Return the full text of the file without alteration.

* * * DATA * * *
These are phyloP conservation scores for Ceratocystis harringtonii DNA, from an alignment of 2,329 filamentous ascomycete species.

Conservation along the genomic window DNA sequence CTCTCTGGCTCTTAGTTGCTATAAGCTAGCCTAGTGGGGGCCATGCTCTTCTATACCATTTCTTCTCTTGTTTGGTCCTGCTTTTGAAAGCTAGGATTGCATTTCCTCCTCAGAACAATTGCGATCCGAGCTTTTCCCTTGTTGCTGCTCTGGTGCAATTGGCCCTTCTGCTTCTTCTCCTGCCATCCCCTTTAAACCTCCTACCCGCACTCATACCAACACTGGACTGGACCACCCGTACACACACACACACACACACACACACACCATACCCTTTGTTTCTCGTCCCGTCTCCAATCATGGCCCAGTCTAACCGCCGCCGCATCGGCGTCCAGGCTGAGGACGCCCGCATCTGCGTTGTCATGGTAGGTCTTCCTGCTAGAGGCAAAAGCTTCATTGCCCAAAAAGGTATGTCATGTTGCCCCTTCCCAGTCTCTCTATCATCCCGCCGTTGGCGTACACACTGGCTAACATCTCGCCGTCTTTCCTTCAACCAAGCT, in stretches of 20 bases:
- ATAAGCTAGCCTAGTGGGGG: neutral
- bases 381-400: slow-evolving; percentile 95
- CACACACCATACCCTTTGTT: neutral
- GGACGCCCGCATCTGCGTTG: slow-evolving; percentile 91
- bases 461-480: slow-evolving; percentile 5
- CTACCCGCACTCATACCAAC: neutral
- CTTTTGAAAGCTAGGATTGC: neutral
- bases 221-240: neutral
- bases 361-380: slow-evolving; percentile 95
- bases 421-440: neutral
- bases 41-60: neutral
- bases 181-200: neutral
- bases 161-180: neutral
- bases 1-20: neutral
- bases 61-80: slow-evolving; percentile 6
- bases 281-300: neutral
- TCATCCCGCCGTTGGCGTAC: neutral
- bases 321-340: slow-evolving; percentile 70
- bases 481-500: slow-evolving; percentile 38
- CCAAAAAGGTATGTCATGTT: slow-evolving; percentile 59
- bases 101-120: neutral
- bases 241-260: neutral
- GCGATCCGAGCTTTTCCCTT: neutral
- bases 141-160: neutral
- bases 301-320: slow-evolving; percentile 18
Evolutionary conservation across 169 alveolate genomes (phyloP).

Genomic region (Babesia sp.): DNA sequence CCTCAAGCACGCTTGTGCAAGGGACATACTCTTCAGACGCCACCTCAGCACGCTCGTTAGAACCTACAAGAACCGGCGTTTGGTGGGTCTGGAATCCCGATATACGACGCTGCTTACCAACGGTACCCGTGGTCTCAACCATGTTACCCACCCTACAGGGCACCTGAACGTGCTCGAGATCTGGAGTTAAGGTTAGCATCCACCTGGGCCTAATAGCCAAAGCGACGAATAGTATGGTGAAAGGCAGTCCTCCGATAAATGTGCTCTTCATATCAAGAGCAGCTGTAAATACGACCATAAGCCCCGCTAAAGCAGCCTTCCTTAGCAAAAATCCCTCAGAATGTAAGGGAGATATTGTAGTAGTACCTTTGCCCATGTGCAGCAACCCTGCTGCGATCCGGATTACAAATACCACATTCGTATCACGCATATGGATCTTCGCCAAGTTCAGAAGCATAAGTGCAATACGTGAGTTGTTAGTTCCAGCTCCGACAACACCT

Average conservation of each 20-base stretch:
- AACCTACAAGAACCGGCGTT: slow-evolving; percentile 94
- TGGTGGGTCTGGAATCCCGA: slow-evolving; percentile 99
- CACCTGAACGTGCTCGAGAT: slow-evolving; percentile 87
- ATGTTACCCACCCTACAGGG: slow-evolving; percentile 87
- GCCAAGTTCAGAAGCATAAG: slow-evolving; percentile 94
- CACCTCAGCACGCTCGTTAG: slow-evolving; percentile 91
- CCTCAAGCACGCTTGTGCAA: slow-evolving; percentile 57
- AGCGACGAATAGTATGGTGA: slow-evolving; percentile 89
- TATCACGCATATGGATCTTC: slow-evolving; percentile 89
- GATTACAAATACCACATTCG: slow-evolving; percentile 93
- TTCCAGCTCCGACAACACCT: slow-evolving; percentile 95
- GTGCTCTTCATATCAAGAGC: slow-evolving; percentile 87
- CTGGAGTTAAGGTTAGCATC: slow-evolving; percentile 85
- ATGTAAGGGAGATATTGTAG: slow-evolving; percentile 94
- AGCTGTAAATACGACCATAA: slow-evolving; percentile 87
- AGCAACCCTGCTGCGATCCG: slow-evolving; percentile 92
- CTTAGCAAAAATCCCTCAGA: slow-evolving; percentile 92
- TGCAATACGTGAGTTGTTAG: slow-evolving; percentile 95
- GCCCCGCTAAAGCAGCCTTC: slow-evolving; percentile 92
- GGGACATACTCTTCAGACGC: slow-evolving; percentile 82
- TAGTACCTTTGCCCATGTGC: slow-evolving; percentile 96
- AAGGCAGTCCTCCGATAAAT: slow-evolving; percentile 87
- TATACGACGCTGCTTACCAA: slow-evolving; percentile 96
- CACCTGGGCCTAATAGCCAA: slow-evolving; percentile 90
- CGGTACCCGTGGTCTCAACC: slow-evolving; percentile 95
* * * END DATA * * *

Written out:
These are phyloP conservation scores for Ceratocystis harringtonii DNA, from an alignment of 2,329 filamentous ascomycete species.

Conservation along the genomic window DNA sequence CTCTCTGGCTCTTAGTTGCTATAAGCTAGCCTAGTGGGGGCCATGCTCTTCTATACCATTTCTTCTCTTGTTTGGTCCTGCTTTTGAAAGCTAGGATTGCATTTCCTCCTCAGAACAATTGCGATCCGAGCTTTTCCCTTGTTGCTGCTCTGGTGCAATTGGCCCTTCTGCTTCTTCTCCTGCCATCCCCTTTAAACCTCCTACCCGCACTCATACCAACACTGGACTGGACCACCCGTACACACACACACACACACACACACACACCATACCCTTTGTTTCTCGTCCCGTCTCCAATCATGGCCCAGTCTAACCGCCGCCGCATCGGCGTCCAGGCTGAGGACGCCCGCATCTGCGTTGTCATGGTAGGTCTTCCTGCTAGAGGCAAAAGCTTCATTGCCCAAAAAGGTATGTCATGTTGCCCCTTCCCAGTCTCTCTATCATCCCGCCGTTGGCGTACACACTGGCTAACATCTCGCCGTCTTTCCTTCAACCAAGCT, in stretches of 20 bases:
- ATAAGCTAGCCTAGTGGGGG: neutral
- bases 381-400: slow-evolving; percentile 95
- CACACACCATACCCTTTGTT: neutral
- GGACGCCCGCATCTGCGTTG: slow-evolving; percentile 91
- bases 461-480: slow-evolving; percentile 5
- CTACCCGCACTCATACCAAC: neutral
- CTTTTGAAAGCTAGGATTGC: neutral
- bases 221-240: neutral
- bases 361-380: slow-evolving; percentile 95
- bases 421-440: neutral
- bases 41-60: neutral
- bases 181-200: neutral
- bases 161-180: neutral
- bases 1-20: neutral
- bases 61-80: slow-evolving; percentile 6
- bases 281-300: neutral
- TCATCCCGCCGTTGGCGTAC: neutral
- bases 321-340: slow-evolving; percentile 70
- bases 481-500: slow-evolving; percentile 38
- CCAAAAAGGTATGTCATGTT: slow-evolving; percentile 59
- bases 101-120: neutral
- bases 241-260: neutral
- GCGATCCGAGCTTTTCCCTT: neutral
- bases 141-160: neutral
- bases 301-320: slow-evolving; percentile 18
Evolutionary conservation across 169 alveolate genomes (phyloP).

Genomic region (Babesia sp.): DNA sequence CCTCAAGCACGCTTGTGCAAGGGACATACTCTTCAGACGCCACCTCAGCACGCTCGTTAGAACCTACAAGAACCGGCGTTTGGTGGGTCTGGAATCCCGATATACGACGCTGCTTACCAACGGTACCCGTGGTCTCAACCATGTTACCCACCCTACAGGGCACCTGAACGTGCTCGAGATCTGGAGTTAAGGTTAGCATCCACCTGGGCCTAATAGCCAAAGCGACGAATAGTATGGTGAAAGGCAGTCCTCCGATAAATGTGCTCTTCATATCAAGAGCAGCTGTAAATACGACCATAAGCCCCGCTAAAGCAGCCTTCCTTAGCAAAAATCCCTCAGAATGTAAGGGAGATATTGTAGTAGTACCTTTGCCCATGTGCAGCAACCCTGCTGCGATCCGGATTACAAATACCACATTCGTATCACGCATATGGATCTTCGCCAAGTTCAGAAGCATAAGTGCAATACGTGAGTTGTTAGTTCCAGCTCCGACAACACCT

Average conservation of each 20-base stretch:
- AACCTACAAGAACCGGCGTT: slow-evolving; percentile 94
- TGGTGGGTCTGGAATCCCGA: slow-evolving; percentile 99
- CACCTGAACGTGCTCGAGAT: slow-evolving; percentile 87
- ATGTTACCCACCCTACAGGG: slow-evolving; percentile 87
- GCCAAGTTCAGAAGCATAAG: slow-evolving; percentile 94
- CACCTCAGCACGCTCGTTAG: slow-evolving; percentile 91
- CCTCAAGCACGCTTGTGCAA: slow-evolving; percentile 57
- AGCGACGAATAGTATGGTGA: slow-evolving; percentile 89
- TATCACGCATATGGATCTTC: slow-evolving; percentile 89
- GATTACAAATACCACATTCG: slow-evolving; percentile 93
- TTCCAGCTCCGACAACACCT: slow-evolving; percentile 95
- GTGCTCTTCATATCAAGAGC: slow-evolving; percentile 87
- CTGGAGTTAAGGTTAGCATC: slow-evolving; percentile 85
- ATGTAAGGGAGATATTGTAG: slow-evolving; percentile 94
- AGCTGTAAATACGACCATAA: slow-evolving; percentile 87
- AGCAACCCTGCTGCGATCCG: slow-evolving; percentile 92
- CTTAGCAAAAATCCCTCAGA: slow-evolving; percentile 92
- TGCAATACGTGAGTTGTTAG: slow-evolving; percentile 95
- GCCCCGCTAAAGCAGCCTTC: slow-evolving; percentile 92
- GGGACATACTCTTCAGACGC: slow-evolving; percentile 82
- TAGTACCTTTGCCCATGTGC: slow-evolving; percentile 96
- AAGGCAGTCCTCCGATAAAT: slow-evolving; percentile 87
- TATACGACGCTGCTTACCAA: slow-evolving; percentile 96
- CACCTGGGCCTAATAGCCAA: slow-evolving; percentile 90
- CGGTACCCGTGGTCTCAACC: slow-evolving; percentile 95